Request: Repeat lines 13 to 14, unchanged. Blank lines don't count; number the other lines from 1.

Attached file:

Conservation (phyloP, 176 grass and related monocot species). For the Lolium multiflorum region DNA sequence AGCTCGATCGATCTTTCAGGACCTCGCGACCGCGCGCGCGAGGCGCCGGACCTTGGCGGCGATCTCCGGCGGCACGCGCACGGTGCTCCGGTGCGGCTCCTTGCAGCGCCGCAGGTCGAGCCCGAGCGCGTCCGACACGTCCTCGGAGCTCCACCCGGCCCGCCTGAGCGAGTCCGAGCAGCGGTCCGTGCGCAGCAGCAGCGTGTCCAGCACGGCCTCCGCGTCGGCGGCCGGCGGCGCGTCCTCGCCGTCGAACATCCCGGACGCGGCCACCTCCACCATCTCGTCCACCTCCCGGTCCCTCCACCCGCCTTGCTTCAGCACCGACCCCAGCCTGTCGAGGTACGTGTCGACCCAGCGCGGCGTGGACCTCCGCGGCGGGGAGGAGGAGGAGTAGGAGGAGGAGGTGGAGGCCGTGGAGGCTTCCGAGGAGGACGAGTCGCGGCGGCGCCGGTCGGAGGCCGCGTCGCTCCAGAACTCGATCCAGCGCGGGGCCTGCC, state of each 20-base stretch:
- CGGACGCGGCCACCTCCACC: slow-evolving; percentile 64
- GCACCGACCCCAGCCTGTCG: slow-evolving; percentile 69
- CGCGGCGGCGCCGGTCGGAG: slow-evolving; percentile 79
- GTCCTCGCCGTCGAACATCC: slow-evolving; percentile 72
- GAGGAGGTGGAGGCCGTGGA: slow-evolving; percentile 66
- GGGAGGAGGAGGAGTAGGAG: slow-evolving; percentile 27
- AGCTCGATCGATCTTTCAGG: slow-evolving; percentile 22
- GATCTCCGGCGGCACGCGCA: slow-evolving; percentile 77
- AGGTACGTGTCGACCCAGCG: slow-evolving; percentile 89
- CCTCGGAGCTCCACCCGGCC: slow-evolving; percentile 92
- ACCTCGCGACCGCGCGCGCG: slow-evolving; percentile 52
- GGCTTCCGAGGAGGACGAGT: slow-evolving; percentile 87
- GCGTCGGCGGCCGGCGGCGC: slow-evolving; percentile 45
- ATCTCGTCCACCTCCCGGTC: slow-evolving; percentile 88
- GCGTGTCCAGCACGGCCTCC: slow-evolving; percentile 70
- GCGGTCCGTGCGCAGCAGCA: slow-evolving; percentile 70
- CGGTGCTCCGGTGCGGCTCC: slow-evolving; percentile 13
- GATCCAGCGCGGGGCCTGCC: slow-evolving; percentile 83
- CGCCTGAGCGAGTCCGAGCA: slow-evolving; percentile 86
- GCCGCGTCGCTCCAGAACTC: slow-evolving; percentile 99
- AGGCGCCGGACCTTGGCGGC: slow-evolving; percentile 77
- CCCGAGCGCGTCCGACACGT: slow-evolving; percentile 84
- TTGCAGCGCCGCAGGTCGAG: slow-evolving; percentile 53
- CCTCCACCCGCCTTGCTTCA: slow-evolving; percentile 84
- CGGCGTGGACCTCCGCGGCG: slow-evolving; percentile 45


- GGCTTCCGAGGAGGACGAGT: slow-evolving; percentile 87
- GCGTCGGCGGCCGGCGGCGC: slow-evolving; percentile 45